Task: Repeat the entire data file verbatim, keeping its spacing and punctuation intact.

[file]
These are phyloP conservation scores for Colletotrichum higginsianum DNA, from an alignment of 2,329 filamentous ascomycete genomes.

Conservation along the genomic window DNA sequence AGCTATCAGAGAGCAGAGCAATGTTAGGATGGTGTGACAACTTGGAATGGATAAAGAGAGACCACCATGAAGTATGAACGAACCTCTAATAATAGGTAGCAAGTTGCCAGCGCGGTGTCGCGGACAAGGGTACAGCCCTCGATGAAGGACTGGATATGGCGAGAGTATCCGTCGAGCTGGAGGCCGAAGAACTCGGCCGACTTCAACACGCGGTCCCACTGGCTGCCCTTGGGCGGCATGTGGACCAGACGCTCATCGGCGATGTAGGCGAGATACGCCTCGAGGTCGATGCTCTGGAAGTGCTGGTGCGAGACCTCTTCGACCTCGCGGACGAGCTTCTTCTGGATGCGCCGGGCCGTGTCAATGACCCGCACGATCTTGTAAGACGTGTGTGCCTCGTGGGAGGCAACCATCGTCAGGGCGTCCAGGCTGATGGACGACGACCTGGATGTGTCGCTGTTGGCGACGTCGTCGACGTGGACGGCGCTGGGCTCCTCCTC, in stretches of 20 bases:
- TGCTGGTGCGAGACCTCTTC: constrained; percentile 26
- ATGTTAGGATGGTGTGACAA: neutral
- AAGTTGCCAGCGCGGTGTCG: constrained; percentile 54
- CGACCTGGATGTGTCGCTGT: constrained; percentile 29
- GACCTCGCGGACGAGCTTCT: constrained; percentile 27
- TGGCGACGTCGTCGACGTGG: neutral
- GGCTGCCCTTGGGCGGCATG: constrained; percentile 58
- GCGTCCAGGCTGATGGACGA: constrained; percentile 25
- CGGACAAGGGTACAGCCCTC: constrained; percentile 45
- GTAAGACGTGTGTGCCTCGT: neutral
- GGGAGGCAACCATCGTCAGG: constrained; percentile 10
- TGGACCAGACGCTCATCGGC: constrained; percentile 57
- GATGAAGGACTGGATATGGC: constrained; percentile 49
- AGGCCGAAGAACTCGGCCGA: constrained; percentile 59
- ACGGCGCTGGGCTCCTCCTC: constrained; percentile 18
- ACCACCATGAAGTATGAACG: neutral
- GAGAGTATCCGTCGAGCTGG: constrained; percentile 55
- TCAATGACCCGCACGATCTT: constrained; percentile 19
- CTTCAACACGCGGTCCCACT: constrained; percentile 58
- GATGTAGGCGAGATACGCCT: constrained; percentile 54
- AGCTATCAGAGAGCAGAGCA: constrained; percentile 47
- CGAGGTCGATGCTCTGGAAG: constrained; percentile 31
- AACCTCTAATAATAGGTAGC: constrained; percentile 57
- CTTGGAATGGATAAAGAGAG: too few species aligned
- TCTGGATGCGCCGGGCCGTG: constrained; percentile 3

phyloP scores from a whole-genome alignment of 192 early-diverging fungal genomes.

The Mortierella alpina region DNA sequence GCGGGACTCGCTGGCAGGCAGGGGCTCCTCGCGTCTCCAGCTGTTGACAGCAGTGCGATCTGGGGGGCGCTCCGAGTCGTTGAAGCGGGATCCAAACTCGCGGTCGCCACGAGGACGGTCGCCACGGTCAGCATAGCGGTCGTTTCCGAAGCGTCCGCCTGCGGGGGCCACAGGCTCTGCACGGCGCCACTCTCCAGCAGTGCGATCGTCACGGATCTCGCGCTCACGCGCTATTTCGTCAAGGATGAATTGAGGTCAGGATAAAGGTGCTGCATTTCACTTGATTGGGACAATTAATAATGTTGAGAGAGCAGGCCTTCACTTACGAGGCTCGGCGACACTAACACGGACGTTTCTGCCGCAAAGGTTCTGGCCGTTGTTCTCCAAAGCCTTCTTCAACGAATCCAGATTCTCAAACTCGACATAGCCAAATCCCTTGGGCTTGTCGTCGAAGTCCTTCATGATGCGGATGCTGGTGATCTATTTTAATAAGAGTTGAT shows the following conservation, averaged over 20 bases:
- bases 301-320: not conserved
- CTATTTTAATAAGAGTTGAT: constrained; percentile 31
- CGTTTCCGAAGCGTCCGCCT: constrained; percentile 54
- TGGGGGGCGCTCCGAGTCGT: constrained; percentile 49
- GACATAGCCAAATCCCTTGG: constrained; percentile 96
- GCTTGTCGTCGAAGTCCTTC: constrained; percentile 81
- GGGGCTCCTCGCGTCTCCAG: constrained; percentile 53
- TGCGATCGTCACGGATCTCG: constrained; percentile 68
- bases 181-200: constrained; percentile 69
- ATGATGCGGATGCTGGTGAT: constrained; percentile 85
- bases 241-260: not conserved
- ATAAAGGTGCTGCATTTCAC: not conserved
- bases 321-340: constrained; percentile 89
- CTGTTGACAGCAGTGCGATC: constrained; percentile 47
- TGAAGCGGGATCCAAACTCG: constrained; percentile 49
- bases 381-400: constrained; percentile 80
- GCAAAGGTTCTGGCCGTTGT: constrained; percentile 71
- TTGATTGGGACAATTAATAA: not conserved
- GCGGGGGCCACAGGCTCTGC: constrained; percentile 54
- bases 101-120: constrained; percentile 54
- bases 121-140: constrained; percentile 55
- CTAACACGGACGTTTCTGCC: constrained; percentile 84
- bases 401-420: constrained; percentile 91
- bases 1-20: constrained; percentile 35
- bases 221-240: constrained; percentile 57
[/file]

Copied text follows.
These are phyloP conservation scores for Colletotrichum higginsianum DNA, from an alignment of 2,329 filamentous ascomycete genomes.

Conservation along the genomic window DNA sequence AGCTATCAGAGAGCAGAGCAATGTTAGGATGGTGTGACAACTTGGAATGGATAAAGAGAGACCACCATGAAGTATGAACGAACCTCTAATAATAGGTAGCAAGTTGCCAGCGCGGTGTCGCGGACAAGGGTACAGCCCTCGATGAAGGACTGGATATGGCGAGAGTATCCGTCGAGCTGGAGGCCGAAGAACTCGGCCGACTTCAACACGCGGTCCCACTGGCTGCCCTTGGGCGGCATGTGGACCAGACGCTCATCGGCGATGTAGGCGAGATACGCCTCGAGGTCGATGCTCTGGAAGTGCTGGTGCGAGACCTCTTCGACCTCGCGGACGAGCTTCTTCTGGATGCGCCGGGCCGTGTCAATGACCCGCACGATCTTGTAAGACGTGTGTGCCTCGTGGGAGGCAACCATCGTCAGGGCGTCCAGGCTGATGGACGACGACCTGGATGTGTCGCTGTTGGCGACGTCGTCGACGTGGACGGCGCTGGGCTCCTCCTC, in stretches of 20 bases:
- TGCTGGTGCGAGACCTCTTC: constrained; percentile 26
- ATGTTAGGATGGTGTGACAA: neutral
- AAGTTGCCAGCGCGGTGTCG: constrained; percentile 54
- CGACCTGGATGTGTCGCTGT: constrained; percentile 29
- GACCTCGCGGACGAGCTTCT: constrained; percentile 27
- TGGCGACGTCGTCGACGTGG: neutral
- GGCTGCCCTTGGGCGGCATG: constrained; percentile 58
- GCGTCCAGGCTGATGGACGA: constrained; percentile 25
- CGGACAAGGGTACAGCCCTC: constrained; percentile 45
- GTAAGACGTGTGTGCCTCGT: neutral
- GGGAGGCAACCATCGTCAGG: constrained; percentile 10
- TGGACCAGACGCTCATCGGC: constrained; percentile 57
- GATGAAGGACTGGATATGGC: constrained; percentile 49
- AGGCCGAAGAACTCGGCCGA: constrained; percentile 59
- ACGGCGCTGGGCTCCTCCTC: constrained; percentile 18
- ACCACCATGAAGTATGAACG: neutral
- GAGAGTATCCGTCGAGCTGG: constrained; percentile 55
- TCAATGACCCGCACGATCTT: constrained; percentile 19
- CTTCAACACGCGGTCCCACT: constrained; percentile 58
- GATGTAGGCGAGATACGCCT: constrained; percentile 54
- AGCTATCAGAGAGCAGAGCA: constrained; percentile 47
- CGAGGTCGATGCTCTGGAAG: constrained; percentile 31
- AACCTCTAATAATAGGTAGC: constrained; percentile 57
- CTTGGAATGGATAAAGAGAG: too few species aligned
- TCTGGATGCGCCGGGCCGTG: constrained; percentile 3

phyloP scores from a whole-genome alignment of 192 early-diverging fungal genomes.

The Mortierella alpina region DNA sequence GCGGGACTCGCTGGCAGGCAGGGGCTCCTCGCGTCTCCAGCTGTTGACAGCAGTGCGATCTGGGGGGCGCTCCGAGTCGTTGAAGCGGGATCCAAACTCGCGGTCGCCACGAGGACGGTCGCCACGGTCAGCATAGCGGTCGTTTCCGAAGCGTCCGCCTGCGGGGGCCACAGGCTCTGCACGGCGCCACTCTCCAGCAGTGCGATCGTCACGGATCTCGCGCTCACGCGCTATTTCGTCAAGGATGAATTGAGGTCAGGATAAAGGTGCTGCATTTCACTTGATTGGGACAATTAATAATGTTGAGAGAGCAGGCCTTCACTTACGAGGCTCGGCGACACTAACACGGACGTTTCTGCCGCAAAGGTTCTGGCCGTTGTTCTCCAAAGCCTTCTTCAACGAATCCAGATTCTCAAACTCGACATAGCCAAATCCCTTGGGCTTGTCGTCGAAGTCCTTCATGATGCGGATGCTGGTGATCTATTTTAATAAGAGTTGAT shows the following conservation, averaged over 20 bases:
- bases 301-320: not conserved
- CTATTTTAATAAGAGTTGAT: constrained; percentile 31
- CGTTTCCGAAGCGTCCGCCT: constrained; percentile 54
- TGGGGGGCGCTCCGAGTCGT: constrained; percentile 49
- GACATAGCCAAATCCCTTGG: constrained; percentile 96
- GCTTGTCGTCGAAGTCCTTC: constrained; percentile 81
- GGGGCTCCTCGCGTCTCCAG: constrained; percentile 53
- TGCGATCGTCACGGATCTCG: constrained; percentile 68
- bases 181-200: constrained; percentile 69
- ATGATGCGGATGCTGGTGAT: constrained; percentile 85
- bases 241-260: not conserved
- ATAAAGGTGCTGCATTTCAC: not conserved
- bases 321-340: constrained; percentile 89
- CTGTTGACAGCAGTGCGATC: constrained; percentile 47
- TGAAGCGGGATCCAAACTCG: constrained; percentile 49
- bases 381-400: constrained; percentile 80
- GCAAAGGTTCTGGCCGTTGT: constrained; percentile 71
- TTGATTGGGACAATTAATAA: not conserved
- GCGGGGGCCACAGGCTCTGC: constrained; percentile 54
- bases 101-120: constrained; percentile 54
- bases 121-140: constrained; percentile 55
- CTAACACGGACGTTTCTGCC: constrained; percentile 84
- bases 401-420: constrained; percentile 91
- bases 1-20: constrained; percentile 35
- bases 221-240: constrained; percentile 57